I think the bigger reason that iOS has less of a problem here is that Apple has a much more stringent system for getting apps onto the app store than Google does.

Comment: Re:Feature Request (Score 1) 105

by Chalnoth (#49795011) Attached to: Android M To Embrace USB Type-C and MIDI

Yes, per-permission settings are the new way to do app permissions in M. They prompt for the permission when the app needs it, so it's much more clear what the permission is used for. In settings, you can view all of the permissions for an app, or all of the apps that have requested a specific permission.

I'm not sure how well this feature will work with current apps. It will be interesting to see. But it sounds to me like a really positive development.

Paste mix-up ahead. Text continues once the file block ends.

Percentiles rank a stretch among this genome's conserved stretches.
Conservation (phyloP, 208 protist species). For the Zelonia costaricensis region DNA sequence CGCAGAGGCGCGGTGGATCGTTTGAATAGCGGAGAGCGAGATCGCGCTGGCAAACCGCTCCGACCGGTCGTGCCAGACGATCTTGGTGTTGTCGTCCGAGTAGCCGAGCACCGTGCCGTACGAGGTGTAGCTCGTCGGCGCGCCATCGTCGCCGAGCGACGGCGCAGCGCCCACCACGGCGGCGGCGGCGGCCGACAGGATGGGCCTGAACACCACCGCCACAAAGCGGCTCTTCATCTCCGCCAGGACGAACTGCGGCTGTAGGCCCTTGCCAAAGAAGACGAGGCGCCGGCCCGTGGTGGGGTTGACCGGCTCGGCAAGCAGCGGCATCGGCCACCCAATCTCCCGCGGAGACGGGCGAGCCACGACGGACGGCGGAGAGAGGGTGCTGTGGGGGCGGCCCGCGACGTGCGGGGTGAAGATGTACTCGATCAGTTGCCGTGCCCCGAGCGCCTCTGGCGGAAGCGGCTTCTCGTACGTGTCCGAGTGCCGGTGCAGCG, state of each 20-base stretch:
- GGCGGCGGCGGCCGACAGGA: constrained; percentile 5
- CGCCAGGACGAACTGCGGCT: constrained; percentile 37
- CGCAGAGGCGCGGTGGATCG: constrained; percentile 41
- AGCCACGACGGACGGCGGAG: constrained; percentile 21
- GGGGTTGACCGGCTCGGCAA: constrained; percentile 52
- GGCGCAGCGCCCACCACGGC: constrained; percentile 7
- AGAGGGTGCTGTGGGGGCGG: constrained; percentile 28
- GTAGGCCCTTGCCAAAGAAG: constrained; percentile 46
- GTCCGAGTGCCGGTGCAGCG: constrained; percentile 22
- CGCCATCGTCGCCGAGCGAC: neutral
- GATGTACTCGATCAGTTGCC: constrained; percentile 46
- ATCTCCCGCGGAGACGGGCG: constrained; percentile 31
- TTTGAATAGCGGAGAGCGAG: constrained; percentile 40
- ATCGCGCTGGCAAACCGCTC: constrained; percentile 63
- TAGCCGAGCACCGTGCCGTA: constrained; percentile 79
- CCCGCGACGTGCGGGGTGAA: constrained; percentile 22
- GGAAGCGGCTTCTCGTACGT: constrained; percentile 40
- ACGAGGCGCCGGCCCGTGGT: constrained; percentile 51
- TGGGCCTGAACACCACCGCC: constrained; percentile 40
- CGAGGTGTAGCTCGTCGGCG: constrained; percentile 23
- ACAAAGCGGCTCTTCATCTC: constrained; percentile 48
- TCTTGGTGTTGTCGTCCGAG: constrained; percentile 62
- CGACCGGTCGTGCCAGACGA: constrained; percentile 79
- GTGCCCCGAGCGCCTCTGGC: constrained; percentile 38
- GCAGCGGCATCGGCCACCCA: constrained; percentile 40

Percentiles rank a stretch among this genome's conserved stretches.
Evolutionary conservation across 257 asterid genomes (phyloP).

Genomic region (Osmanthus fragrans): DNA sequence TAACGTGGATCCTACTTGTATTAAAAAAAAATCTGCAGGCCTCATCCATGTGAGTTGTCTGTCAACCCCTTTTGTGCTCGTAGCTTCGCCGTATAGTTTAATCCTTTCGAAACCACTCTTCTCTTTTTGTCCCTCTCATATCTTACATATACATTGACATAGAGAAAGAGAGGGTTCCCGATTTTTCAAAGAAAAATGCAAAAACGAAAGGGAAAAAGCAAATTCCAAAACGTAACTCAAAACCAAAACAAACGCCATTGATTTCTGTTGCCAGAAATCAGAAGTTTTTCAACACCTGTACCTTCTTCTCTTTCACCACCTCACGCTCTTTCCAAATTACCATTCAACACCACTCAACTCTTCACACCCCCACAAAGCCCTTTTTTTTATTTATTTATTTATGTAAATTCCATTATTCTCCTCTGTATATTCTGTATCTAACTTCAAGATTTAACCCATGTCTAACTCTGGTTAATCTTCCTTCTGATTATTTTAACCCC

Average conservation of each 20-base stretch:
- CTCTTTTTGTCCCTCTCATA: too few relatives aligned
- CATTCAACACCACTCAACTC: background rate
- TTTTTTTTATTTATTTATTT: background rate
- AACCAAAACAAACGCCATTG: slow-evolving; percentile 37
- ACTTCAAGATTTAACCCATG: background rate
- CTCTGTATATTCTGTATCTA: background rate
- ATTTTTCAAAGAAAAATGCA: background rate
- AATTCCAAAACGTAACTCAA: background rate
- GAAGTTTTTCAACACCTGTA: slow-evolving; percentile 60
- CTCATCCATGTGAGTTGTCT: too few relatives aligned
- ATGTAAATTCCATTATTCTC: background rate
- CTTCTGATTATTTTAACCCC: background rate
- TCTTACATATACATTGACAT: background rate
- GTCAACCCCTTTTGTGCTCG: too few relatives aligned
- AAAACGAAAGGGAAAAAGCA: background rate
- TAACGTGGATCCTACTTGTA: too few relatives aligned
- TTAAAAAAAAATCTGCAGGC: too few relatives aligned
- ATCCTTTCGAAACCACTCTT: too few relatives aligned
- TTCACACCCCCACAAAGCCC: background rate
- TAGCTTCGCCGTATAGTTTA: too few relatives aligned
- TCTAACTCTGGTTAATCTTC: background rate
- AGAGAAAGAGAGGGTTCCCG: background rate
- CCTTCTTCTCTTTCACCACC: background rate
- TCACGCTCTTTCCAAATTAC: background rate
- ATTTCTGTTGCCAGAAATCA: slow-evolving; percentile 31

Comment: Re:Worked for me (Score 1) 170

by Chalnoth (#49755761) Attached to: Video Games: Gateway To a Programming Career?

Same here. However, most coders I know aren't all that into video games. So it's really not clear to me that this is a significant factor. A huge number of people that are or were into video games never became coders.

Video games were a huge motivator for me learning programming when I was younger, but I don't think many people take that lesson away from playing games.

Comment: Re:Correction (Score 1) 224


Of course, it's perfectly possible for policies to reduce piracy. But the most effective way of doing that would be to make legal methods to obtain media more convenient than illegal methods (e.g. streaming services).

But merely sending notices is far more likely to convince people they need to hide their access than it is to convince them to stop pirating altogether. When it's difficult or ridiculously expensive to get media legally, people aren't going to get it legally.

"Morality is one thing. Ratings are everything." - A Network 23 executive on "Max Headroom"